Backing onto Highgate Wood, this house both embraces nature and reflects the local vernacular while being of its time
One of the first things you notice about Highgate in high summer is the hydrangeas. Like blowsy floral footballs, their engorged baubles deck its bucolic avenues in a quiet riot of pastel blossom. As with many of London’s outer burbs, Highgate doesn’t feel very metropolitan. Here, where it shades into even more bosky Finchley, it is low rise and low density, populated by the suburban staple of half-timbered Tudorbethan semis set in neat gardens. An air of genteel, curtain-twitching prosperity predominates.
But there are stirrings amid the hydrangeas. Stealthily infiltrating this conservative milieu are the more challenging contemporary sensibilities of Carmody Groarke, who have just completed a family house on a looping avenue abutting Highgate Wood. Making no concessions to the somnolence of its locale, it reads as a tectonically precise and pristine convergence of brick volumes set back from the street in the manner of its Tudorbethan counterparts. Yet where the hydrangeas would usually be there is a starkly minimal expanse of gravel and some saplings populating a sort of suburban Zen garden. Formally abstracted and stripped of extraneous adornment, Carmody Groarke’s modus operandi is a conspicuously laconic presence amid the floral excess. It’s a bit like stumbling across Dries Van Noten in Liberty’s fabric department. You have to mentally readjust.
Designed for a couple with two small children, the Highgate house was one of Carmody Groarke’s earliest commissions, evolving with the practice, which is now 10 years old. ‘We’re interested in the idea of the timescale or design life of architecture and how that informs how it is made,’ says partner Kevin Carmody. ‘We’ve designed all kinds of buildings, from memorials with a lifespan of centuries to a pavilion that was only up for three days.’ Real or unrealised, such projects explore the boundaries of conventional architecture, incubating ideas, research and ways of making that underscore and energise a still expanding repertoire.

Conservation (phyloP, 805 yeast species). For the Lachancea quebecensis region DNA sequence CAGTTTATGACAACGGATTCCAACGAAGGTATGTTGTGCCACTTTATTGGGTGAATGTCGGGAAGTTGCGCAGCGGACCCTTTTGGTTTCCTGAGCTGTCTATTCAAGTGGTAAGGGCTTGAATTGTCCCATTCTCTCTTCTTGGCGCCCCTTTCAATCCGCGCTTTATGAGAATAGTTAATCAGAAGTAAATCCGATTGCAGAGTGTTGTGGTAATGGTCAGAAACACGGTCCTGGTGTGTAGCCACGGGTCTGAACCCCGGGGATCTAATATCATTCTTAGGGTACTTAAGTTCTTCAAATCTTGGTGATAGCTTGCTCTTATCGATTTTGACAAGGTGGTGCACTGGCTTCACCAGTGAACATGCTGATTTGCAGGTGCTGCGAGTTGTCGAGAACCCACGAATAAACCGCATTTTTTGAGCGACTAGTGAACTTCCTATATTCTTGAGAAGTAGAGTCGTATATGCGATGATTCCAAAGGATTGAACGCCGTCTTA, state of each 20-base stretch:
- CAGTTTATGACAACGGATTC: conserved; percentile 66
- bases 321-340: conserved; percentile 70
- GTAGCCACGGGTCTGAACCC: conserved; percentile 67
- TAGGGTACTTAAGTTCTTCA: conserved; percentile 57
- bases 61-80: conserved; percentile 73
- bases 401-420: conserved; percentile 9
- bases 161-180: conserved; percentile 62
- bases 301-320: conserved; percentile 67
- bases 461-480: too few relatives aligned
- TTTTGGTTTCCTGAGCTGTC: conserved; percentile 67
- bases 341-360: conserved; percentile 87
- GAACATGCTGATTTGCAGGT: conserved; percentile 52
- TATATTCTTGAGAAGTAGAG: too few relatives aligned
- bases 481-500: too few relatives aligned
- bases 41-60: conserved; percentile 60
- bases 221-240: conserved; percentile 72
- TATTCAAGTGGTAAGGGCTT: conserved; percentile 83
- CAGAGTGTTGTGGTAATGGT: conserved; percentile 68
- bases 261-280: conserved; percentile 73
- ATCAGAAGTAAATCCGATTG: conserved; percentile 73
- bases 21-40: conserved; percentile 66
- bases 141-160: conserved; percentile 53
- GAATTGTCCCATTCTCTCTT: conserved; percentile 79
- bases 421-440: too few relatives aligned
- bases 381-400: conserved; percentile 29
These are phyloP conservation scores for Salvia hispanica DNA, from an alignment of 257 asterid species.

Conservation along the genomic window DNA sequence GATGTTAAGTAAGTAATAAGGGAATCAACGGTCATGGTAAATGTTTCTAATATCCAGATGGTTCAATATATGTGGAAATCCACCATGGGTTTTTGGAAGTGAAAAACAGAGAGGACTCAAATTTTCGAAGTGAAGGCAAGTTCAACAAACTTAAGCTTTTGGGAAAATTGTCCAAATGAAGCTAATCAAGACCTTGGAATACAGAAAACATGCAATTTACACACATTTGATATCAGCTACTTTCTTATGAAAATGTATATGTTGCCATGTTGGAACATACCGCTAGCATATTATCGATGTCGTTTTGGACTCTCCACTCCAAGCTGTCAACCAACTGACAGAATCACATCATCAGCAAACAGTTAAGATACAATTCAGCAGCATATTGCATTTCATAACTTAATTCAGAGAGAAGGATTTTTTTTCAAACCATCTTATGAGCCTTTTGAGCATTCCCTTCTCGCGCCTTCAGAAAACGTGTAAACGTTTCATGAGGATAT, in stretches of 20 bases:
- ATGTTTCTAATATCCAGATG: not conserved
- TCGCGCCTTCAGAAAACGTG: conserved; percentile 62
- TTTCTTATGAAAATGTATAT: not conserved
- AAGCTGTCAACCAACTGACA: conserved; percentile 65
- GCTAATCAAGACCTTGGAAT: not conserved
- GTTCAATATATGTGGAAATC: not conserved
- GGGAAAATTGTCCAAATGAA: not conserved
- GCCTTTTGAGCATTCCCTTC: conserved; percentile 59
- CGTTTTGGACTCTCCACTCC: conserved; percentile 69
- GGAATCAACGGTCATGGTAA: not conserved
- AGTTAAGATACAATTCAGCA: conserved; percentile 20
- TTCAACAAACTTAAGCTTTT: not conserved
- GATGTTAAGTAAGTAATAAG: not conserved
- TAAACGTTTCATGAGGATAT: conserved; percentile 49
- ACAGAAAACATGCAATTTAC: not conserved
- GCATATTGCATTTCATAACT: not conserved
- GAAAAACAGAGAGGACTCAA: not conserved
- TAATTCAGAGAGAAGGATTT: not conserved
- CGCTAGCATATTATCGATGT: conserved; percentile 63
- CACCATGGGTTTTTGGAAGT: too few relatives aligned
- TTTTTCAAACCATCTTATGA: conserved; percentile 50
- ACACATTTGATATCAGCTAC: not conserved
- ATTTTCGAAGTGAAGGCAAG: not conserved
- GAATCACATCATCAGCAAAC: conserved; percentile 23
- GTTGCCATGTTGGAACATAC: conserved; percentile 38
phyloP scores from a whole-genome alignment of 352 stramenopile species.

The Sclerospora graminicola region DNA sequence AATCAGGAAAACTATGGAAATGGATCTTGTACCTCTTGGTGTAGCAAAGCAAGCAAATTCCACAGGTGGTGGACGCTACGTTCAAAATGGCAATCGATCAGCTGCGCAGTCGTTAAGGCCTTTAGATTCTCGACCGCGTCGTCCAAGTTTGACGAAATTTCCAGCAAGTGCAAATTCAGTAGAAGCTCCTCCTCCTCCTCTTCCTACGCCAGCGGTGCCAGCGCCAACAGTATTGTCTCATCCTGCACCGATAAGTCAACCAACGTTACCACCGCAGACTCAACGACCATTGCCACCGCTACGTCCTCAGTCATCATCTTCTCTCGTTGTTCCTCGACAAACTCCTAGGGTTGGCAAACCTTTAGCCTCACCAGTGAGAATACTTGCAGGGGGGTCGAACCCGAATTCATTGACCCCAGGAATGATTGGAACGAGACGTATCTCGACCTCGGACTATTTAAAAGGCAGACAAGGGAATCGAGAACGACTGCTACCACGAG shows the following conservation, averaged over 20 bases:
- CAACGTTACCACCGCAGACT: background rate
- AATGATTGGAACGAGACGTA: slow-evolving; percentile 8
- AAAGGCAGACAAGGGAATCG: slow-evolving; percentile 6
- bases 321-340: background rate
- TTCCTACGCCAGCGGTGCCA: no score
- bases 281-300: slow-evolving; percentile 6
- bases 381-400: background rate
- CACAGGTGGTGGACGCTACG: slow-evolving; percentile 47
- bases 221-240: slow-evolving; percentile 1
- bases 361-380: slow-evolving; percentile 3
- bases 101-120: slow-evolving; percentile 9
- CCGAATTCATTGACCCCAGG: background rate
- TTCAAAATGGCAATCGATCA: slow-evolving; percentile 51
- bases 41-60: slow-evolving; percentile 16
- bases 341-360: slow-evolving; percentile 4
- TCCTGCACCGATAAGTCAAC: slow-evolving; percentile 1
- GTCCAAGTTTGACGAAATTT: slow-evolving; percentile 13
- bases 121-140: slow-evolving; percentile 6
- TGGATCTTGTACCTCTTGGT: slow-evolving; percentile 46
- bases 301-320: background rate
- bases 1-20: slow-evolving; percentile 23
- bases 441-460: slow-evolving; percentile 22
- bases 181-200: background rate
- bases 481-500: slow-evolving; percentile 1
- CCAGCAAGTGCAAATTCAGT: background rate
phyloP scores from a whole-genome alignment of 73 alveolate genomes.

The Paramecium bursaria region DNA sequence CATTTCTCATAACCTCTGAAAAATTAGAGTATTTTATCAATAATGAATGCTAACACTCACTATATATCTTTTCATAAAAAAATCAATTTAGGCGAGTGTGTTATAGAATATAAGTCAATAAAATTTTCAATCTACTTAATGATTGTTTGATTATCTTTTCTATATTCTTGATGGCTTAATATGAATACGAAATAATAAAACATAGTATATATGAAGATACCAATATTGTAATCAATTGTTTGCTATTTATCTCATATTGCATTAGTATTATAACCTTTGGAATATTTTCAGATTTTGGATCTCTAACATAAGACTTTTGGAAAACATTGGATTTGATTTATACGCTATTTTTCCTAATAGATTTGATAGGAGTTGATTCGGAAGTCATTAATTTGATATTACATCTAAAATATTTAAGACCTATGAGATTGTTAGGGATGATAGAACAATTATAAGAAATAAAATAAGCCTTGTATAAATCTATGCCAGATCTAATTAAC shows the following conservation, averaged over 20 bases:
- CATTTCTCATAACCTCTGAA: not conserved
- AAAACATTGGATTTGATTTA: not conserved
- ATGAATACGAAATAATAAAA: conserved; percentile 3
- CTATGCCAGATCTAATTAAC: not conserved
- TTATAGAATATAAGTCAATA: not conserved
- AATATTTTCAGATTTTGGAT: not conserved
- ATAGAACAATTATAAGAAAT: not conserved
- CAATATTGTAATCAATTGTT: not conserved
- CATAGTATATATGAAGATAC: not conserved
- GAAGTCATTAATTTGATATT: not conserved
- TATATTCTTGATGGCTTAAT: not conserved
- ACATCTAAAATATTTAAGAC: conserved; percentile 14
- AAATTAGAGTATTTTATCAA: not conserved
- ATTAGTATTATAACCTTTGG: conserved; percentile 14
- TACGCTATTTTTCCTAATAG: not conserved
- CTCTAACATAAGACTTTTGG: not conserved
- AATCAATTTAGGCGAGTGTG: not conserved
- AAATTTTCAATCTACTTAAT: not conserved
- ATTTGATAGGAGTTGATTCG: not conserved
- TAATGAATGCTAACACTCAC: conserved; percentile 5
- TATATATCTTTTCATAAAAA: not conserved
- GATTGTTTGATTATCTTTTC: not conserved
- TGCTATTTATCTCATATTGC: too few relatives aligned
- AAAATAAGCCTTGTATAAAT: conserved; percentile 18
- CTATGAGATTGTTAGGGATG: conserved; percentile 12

For Carmody Groarke ‘reflection and making go hand in hand’ and the substance of construction is intimately connected with how architecture is made, experienced and transformed. To date the ‘substance’ has included materials such as recycled scaffolding poles and polyethylene cladding for a pop-up rooftop restaurant in Stratford, London, which interrogated the process of construction and its contingent and creative intelligence. Beyond the mayfly world of the pop-up, there is the more enduring cluster of delicate stainless-steel stelae conceived for the July 7 memorial in Hyde Park and the tantalising prospect of a boat museum on Lake Windermere clad in oxidised copper cladding that will weather over time.
‘At Highgate the brick is an animate organism, powerful and muscular, giving expressive life to geometry and space’
Beautifully constructed from brick supplied by Danish firm Petersen, the Highgate house has a potent sense of solidity and rootedness, with massive walls and deeply chiselled window reveals. The variegated reddish brick is palpably loadbearing, a calculated riposte to the glib slickness of stick-on panels, in which masonry is reduced to just another textural option, a thin dead skin instead of living sinew. At Highgate the brick is an animate organism, powerful and muscular, giving expressive life to geometry and space. What the architects describe as its ‘physical constancy’ even extends to the brick lintels; no precast concrete shortcuts here. And while the house is defined by its sense of abstraction, the use of brick maintains contextual coherence and alludes to English craft traditions, as historically manifest in the neighbourhood’s eclectic array of dwellings.